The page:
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Simple (but weak) Web Encryption

I originally wrote the allSearch several years ago (back in 1999 I think). Being an open source kind of guy, I allowed people to use the code and modify it to their liking with the exception that they leave a very small comment within the source; I could care less if they mentioned my name in the actual content of their web page. In 2002, I was searching for some material and stumbled upon my allSearch on a real estate web site. I thought, "Cool! Someone is actually using my stuff!" When I looked at the source, I could clearly tell that it was my code. The only difference was that they had completely removed my name in the copyright notice and replaced it with theirs; the rest was worded just as I had worded mine originally. Now this just got under my skin. I don't see why it is so difficult to leave copyright comments within the code; it's not as if the whole world will see it.

Anyways, after searching for more inclusive search engines, I found several more buffoons who had done the same thing to the exact same piece of code (the allSearch). It's somewhat of an honor to have your code used in many places, but it's a literal slap in the face to have your name stripped from it. I then decided to attempt to implement some sort of weak encryption for my code. This way I would deter the majority of idiots who just grab code and place their name all over it. These are the guys who probably know very little about coding anyways, thus the reason why they grab other people's code. I call these people pompous fools. As the great Richard Feynman once proclaimed, "Ordinary fools are all right; you can talk to them and try to help them out. But pompous fools--guys who are fools and are covering it all over and impressing people as to how wonderful they are with all this hocus pocus--THAT I CANNOT STAND!"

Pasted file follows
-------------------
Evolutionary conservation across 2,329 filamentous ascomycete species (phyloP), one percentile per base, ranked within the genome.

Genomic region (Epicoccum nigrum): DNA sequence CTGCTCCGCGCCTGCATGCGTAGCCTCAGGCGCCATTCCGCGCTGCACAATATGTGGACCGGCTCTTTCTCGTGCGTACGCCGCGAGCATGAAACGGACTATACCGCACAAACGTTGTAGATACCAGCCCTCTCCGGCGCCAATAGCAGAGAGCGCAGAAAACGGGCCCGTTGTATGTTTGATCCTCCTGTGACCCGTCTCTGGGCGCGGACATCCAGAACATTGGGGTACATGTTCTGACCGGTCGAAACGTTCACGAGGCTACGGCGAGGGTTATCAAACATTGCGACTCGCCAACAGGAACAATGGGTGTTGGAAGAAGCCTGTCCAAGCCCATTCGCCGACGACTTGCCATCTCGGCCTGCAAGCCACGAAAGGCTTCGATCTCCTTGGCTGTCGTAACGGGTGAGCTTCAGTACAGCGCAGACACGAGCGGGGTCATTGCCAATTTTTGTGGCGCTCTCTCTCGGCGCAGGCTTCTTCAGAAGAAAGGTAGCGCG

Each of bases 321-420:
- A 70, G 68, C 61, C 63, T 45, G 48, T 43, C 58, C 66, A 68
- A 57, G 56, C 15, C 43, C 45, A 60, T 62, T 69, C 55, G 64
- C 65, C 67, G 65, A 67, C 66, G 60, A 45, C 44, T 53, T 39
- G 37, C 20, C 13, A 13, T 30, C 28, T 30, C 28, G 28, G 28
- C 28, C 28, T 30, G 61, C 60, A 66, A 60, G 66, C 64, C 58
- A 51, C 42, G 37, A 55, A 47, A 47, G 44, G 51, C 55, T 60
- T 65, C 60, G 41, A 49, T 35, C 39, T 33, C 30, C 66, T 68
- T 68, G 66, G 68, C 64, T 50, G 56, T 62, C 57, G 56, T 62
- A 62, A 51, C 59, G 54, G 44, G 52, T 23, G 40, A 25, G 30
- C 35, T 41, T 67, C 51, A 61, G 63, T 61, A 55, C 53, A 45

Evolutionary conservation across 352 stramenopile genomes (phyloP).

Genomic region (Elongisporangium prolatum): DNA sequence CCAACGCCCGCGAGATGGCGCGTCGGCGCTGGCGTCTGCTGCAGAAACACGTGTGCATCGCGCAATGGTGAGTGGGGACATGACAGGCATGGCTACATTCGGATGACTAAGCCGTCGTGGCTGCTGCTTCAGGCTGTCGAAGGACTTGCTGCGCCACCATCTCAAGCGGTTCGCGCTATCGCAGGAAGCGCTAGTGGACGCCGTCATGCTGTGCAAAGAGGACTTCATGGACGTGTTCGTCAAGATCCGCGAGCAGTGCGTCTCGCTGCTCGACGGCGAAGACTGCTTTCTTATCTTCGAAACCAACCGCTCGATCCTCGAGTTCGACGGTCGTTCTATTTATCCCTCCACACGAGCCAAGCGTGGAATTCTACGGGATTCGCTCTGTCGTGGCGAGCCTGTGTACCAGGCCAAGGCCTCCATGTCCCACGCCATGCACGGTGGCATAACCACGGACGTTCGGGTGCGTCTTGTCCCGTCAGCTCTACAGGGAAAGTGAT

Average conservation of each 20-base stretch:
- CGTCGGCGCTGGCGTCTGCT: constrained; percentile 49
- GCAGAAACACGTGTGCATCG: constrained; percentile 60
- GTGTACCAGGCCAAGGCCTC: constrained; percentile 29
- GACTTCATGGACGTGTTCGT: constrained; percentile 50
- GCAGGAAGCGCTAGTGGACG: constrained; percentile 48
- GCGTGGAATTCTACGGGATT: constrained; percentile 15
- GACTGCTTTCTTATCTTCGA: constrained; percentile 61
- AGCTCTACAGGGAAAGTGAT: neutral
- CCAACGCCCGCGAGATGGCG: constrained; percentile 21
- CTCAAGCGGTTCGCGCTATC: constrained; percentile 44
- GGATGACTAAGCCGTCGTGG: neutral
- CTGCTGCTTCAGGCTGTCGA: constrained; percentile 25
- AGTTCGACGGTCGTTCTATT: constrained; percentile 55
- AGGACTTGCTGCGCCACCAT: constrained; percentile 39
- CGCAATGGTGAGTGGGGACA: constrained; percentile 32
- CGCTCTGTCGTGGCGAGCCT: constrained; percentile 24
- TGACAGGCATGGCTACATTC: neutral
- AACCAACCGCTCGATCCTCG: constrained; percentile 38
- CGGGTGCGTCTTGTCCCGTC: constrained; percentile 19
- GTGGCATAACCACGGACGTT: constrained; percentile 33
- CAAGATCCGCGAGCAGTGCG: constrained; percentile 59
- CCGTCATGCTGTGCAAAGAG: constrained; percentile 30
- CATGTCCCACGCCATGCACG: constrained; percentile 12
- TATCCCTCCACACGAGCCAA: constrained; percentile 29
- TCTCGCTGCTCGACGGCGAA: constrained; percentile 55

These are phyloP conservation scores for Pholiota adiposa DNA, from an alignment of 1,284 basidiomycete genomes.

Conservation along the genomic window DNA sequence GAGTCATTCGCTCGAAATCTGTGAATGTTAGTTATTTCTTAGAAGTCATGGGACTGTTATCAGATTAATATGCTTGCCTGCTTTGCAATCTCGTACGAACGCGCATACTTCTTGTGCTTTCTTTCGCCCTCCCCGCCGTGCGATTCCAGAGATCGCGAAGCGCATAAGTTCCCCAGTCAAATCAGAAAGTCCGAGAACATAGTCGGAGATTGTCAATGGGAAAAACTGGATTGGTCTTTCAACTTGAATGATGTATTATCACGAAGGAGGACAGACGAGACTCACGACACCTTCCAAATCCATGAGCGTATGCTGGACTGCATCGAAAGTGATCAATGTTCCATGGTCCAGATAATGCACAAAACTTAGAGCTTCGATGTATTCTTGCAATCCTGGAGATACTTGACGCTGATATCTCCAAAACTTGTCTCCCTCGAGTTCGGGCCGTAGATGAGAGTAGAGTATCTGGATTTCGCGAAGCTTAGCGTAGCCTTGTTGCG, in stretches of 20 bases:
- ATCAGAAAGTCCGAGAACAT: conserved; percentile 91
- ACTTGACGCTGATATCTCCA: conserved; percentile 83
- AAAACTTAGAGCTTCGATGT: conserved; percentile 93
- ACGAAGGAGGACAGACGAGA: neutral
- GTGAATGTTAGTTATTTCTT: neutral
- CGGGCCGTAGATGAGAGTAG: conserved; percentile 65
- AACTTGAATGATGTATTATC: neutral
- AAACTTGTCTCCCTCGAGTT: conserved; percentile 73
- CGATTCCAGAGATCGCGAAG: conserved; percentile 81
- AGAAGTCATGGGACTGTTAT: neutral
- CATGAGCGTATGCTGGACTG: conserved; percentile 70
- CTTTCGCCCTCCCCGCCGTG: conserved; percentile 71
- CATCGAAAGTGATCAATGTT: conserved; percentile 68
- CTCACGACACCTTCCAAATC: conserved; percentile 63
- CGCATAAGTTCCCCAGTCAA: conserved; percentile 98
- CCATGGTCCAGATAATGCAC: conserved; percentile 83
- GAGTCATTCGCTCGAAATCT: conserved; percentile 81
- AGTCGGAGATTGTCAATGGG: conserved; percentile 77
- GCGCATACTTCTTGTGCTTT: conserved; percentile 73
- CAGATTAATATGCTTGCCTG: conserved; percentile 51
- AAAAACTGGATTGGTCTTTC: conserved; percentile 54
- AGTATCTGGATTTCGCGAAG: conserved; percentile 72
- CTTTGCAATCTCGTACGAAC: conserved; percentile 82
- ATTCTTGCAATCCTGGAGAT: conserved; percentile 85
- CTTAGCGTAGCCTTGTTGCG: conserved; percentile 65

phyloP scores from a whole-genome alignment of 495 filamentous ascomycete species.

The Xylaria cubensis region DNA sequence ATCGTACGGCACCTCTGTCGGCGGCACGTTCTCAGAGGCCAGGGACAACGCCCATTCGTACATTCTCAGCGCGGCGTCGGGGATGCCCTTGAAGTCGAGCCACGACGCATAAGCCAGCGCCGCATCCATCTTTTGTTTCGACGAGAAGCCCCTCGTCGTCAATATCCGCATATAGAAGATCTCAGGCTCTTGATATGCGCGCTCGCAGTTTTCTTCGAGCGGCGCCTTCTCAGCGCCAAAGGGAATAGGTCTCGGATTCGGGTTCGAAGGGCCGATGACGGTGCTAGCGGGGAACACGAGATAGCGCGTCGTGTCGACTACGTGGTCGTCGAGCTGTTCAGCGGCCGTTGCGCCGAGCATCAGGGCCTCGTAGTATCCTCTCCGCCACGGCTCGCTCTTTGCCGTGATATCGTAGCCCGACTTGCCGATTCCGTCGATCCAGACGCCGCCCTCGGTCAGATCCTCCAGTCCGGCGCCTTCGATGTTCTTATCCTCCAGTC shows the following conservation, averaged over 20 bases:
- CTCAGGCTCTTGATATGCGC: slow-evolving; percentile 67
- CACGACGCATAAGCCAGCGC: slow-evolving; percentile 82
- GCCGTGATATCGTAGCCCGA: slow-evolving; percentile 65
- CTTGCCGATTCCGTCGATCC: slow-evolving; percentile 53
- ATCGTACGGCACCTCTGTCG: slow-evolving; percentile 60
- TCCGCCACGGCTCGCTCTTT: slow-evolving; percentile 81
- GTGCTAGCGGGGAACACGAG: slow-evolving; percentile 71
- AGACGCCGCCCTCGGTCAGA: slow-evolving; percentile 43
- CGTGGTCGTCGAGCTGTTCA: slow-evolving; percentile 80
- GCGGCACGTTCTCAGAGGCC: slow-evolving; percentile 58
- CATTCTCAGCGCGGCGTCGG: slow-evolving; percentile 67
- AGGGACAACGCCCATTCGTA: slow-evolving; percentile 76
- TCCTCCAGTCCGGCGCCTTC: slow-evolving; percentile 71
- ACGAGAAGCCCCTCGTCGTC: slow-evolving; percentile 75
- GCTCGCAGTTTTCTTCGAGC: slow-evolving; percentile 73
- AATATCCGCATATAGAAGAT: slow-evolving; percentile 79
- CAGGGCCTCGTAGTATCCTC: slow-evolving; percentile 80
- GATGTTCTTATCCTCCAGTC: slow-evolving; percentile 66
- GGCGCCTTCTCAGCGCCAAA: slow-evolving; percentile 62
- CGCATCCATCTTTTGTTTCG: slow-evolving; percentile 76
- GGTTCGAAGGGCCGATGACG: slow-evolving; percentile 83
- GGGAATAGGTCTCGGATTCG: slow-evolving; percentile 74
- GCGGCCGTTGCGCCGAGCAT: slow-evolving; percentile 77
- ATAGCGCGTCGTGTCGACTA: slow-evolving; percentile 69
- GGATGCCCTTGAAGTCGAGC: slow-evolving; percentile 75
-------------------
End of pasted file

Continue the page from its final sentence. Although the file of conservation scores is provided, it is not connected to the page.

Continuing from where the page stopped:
So, I came up with this encryption tool. Yeah, I know what you're going to say: "Hey, what about that whole open source thing?" Well, the people that are smart enough to modify open source code to suit their needs are probably smart enough to reverse-engineer my weak web code garbling skills... I think. To implement it in your code (and you certainly don't have to, by the way), simply enter the text you wish to encrypt in the specified area. Currently it supports HTML and JavaScript; I plan on attempting to add PHP support in the future, although I do not think this is possible due to the nature of how PHP is interpreted by the server. The resulting encrypted text can then be cut-and-pasted to your web document. Note that JavaScript is necessary for this to work. I include an example below.

If you wish to observe a real working example, please check out the old version of my allSearch. For fun, I illustrate what can be done (with some appropriate verification code) if someone modifies your copyright information (try to submit the form--and ignore the resulting popup; the information is seriously dated).

HTML or JavaScript text to encrypt:

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Last updated: 2015-12-07 12:58